In May 1975 my family walked into our first American supermarket, an Albertsons in San Clemente, California. We were refugees who’d just fled Vietnam’s political upheaval, and we quickly learned that grocery shopping in our new home would require certain compromises. One example: Fish sauce wasn’t carried at our local mainstream markets, and though soy sauce was, it wasn’t so good. My mom co-opted non-Viet ingredients to MacGyver her versions of Viet dishes, and she could often be found on the phone sharing her tips with other refugees.
Fast-forward 40-plus years: The supermarket landscape has changed entirely. Fresh turmeric, coconut water, and coconut oil may be considered trendy health-boosting ingredients to some. But to me, they’re classics and game changers for creating vibrant Vietnamese flavors. That accessibility made me realize that a wider array of Viet dishes can be part of the American table. Vietnamese food doesn’t have to be an exotic weekend project. As these recipes prove, it’s deliciously doable whenever you want.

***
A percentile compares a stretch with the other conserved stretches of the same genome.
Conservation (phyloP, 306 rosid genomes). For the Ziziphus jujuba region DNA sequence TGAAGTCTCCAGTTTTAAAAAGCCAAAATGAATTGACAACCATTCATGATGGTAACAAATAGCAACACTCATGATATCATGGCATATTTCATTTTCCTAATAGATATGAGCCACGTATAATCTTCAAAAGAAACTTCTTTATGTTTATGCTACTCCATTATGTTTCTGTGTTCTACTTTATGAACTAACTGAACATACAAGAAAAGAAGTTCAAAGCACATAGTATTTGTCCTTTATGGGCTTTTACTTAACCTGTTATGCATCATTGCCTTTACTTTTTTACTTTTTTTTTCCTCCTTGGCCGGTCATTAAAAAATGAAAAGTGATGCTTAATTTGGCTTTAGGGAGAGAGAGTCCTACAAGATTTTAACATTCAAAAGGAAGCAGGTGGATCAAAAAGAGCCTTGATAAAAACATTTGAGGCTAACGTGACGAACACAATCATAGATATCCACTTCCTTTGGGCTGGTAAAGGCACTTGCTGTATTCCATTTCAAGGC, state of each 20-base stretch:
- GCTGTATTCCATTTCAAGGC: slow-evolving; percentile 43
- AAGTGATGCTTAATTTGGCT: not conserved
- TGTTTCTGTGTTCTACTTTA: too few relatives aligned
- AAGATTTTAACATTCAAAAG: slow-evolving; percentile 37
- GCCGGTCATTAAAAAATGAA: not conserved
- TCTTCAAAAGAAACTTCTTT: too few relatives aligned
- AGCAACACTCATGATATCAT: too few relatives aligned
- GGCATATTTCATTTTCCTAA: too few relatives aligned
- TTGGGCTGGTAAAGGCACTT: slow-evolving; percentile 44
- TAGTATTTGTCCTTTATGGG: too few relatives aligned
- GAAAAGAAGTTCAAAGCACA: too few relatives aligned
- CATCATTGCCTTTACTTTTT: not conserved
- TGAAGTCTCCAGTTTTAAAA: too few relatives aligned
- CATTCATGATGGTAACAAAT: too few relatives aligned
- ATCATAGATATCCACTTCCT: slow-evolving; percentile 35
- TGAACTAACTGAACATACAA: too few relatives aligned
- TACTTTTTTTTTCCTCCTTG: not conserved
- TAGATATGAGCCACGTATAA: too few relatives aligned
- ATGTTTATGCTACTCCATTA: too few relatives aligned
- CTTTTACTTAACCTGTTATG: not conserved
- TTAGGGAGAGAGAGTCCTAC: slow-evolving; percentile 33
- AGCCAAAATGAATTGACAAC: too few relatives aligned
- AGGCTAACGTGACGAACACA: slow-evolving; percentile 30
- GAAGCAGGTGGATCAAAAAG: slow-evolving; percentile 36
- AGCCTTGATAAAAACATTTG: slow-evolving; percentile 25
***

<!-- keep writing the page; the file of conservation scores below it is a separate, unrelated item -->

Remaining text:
Shrimp in Coconut-Caramel Sauce
My niece Paulina loves this savory-sweet comfort food dish from southern Vietnam, a region where cooks use lots of coconut milk and coconut water.
Recipe: Try Andrea's Shrimp in Coconut Caramel Sauce
Wontons in Gingery Broth
Recipe: Try Andrea's Wontons in Gingery Broth
Wrap It Up
To make wontons, you just fold store-bought wrappers around a tasty filling. Here’s how.
- Using a pastry brush or your finger, paint the edges of a wrapper with water.
- Place about 1 tsp. of the filling slightly off-center on the wrapper.
- Fold into a triangle. Press out air bubbles around the filling, then press to seal.
- Fold the sides toward the center. Dab with water and press to seal.
No-Churn Vietnamese Coffee Ice Cream
Recipe: Try Andrea's No-Churn Vietnamese Coffee Ice Cream
Hungry for More?
These recipes are from Andrea Nguyen’s newest book, Vietnamese Food Any Day. For even more ways to add a Viet vibe to your home cooking, pick up a copy.